Monday, June 17, 2019

Travelling in Style

Something different. After a seemingly endless series of posts about schlock movies and politics, I thought that I needed to get back to model railways.  In part, this has been prompted by a visit to the Alresford Toy Train Show on Saturday.  In addition to looking at some fascinating layouts, including a fabulous series of Playcraft displays, which included the operating road system as well as the railways, I picked up three Hornby Pullman coaches, which can be seen above.  I purchased them for a very reasonable price, (certainly better than anything I'd get on eBay), and they are in excellent condition: all boxed and unmarked.  If you look closely, you'll see that they are minus any names, (all Pullman first class cars had individual names), which Hornby provided as transfers, with several alternatives for each car.  Obviously, being second hand, I didn't expect the transfers to be present (you can obtain third party versions quite cheaply), but, amazingly, one box still had the transfer sheet inside. I haven't tried to find out whether the transfers are still viable yet, but I'll try them when I have time.

These coaches replace two of the older Tri-ang type Pullmans I've been using as part of my 'Bournemouth Belle' formation.  The older version are about an inch under length, (all Tri-ang coaches in the late fifties and early sixties were too short, but even after scale length Mk 1 coaches were introduced, the Pullmans continued to use the short version of the coach frames), while the Hornby versions, introduced in the seventies are roughly scale length.  Actually, Hornby still produce a version of these coaches, although they are now marketed as part of their cheaper 'Railroad' range of products.  Over the years, there have been some variations in their construction: two of mine are of the original pattern with the bogies riveted to the frame, while the other sports the later clip on type bogies.  The later coach is also identifiable from the lighter paint shades used by the manufacturer.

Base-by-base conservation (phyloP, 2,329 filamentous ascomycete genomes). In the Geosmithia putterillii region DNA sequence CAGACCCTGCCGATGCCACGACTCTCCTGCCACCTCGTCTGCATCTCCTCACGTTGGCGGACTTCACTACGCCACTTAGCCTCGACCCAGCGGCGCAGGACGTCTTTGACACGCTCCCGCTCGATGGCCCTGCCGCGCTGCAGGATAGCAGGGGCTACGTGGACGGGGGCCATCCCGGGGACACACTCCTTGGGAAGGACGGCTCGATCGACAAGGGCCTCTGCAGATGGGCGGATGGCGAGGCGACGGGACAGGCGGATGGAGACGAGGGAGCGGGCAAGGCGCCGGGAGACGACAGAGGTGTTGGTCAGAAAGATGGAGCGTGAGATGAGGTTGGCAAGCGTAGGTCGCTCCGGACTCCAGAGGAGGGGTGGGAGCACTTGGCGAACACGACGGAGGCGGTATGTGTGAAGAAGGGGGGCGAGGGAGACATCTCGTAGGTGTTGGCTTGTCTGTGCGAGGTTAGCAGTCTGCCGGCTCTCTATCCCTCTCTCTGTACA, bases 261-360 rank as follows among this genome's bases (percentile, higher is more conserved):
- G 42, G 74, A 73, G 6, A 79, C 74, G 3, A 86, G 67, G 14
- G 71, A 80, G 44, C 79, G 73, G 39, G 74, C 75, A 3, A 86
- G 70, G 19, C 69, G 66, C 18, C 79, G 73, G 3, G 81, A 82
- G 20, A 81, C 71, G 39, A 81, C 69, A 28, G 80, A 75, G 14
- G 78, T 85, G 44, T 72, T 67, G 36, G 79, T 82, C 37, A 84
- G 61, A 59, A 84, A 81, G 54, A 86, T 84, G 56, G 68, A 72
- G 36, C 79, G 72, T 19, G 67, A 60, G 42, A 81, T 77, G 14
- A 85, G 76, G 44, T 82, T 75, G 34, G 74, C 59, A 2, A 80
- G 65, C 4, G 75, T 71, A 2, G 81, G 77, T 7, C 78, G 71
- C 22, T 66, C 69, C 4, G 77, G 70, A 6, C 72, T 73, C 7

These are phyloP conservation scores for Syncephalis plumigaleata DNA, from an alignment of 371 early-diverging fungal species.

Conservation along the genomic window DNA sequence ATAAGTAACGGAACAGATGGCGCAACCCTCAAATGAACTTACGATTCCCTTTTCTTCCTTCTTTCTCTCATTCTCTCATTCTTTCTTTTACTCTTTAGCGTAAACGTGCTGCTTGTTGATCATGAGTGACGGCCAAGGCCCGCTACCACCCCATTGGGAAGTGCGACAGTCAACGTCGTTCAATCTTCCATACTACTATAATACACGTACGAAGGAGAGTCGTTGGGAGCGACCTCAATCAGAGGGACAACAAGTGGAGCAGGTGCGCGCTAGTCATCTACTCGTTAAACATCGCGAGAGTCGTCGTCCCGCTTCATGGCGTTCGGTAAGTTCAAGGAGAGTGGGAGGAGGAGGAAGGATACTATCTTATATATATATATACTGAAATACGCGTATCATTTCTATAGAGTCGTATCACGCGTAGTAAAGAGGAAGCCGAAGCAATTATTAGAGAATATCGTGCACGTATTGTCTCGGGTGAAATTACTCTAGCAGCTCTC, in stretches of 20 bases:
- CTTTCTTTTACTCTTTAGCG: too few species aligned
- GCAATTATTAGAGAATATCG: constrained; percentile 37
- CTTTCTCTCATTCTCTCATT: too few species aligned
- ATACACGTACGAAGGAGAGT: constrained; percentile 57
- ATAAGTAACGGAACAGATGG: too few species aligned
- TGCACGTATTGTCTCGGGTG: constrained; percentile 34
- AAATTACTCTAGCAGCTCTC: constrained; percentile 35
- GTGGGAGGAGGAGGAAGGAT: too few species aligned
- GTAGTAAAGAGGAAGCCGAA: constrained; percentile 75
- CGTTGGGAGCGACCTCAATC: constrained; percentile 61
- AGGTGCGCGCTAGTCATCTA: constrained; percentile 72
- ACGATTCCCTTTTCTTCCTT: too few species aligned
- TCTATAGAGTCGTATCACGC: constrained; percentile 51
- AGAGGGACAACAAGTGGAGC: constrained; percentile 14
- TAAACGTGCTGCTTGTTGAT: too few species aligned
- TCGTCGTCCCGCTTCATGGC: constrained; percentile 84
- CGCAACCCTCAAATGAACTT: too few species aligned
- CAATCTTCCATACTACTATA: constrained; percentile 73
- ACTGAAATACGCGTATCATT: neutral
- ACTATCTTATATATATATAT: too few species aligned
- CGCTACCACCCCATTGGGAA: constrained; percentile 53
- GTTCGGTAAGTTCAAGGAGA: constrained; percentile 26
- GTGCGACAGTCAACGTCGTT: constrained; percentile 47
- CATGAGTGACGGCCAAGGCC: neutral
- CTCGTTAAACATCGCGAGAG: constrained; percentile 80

For the time being, the three new coaches are being marshaled between two of the old Tri-ang 'shorty' type Pullman brake thirds.  The discrepancy in length isn't too noticable.  In time, I'll try to acquire some of the later, scale length brakes, (or maybe just one as, toward the end of its days, the 'Bournemouth Belle' would have one of the Pullman brake thirds replaced by a regular full brake coach).  As for the two 'shorty' Pullman firsts, they'll be pressed into use on boat trains, whichWa often featured one or two Pullmans in their formation, (although some, like 'The Cunarder', were usually all Pullman, using the spare 'Bournemouth Belle' stock).  Incidentally, if you don't know what the 'Bournemouth Belle' was, it was an all-Pullman train which allowed people to travel in style between Waterloo and Bournemouth West in the morning, returning in late afternoon.  During the sixties it was usually in the charge of either a 'Merchant Navy' or a light pacific, but by 1967, its last year of service, it was increasingly to be found with Brush Type 4 diesel locomotive, (what we later called a Class 47), at its head.  It finally ceased running on the electrification of the Waterloo-Bournemouth line in July 1967.  Anyway, here's another photo which shows my version of the 'Bournemouth Belle' in its entirety, with a blue and grey full brake at the rear, (actually prototypical - the train was photographed with such a brake several times 1966-67), and being hauled by 'West Country' class light pacific 34023, as it heads toward Bournemouth.  (OK, I know the layout is still bare boards and no scenery - you'll just have to use your imagination).



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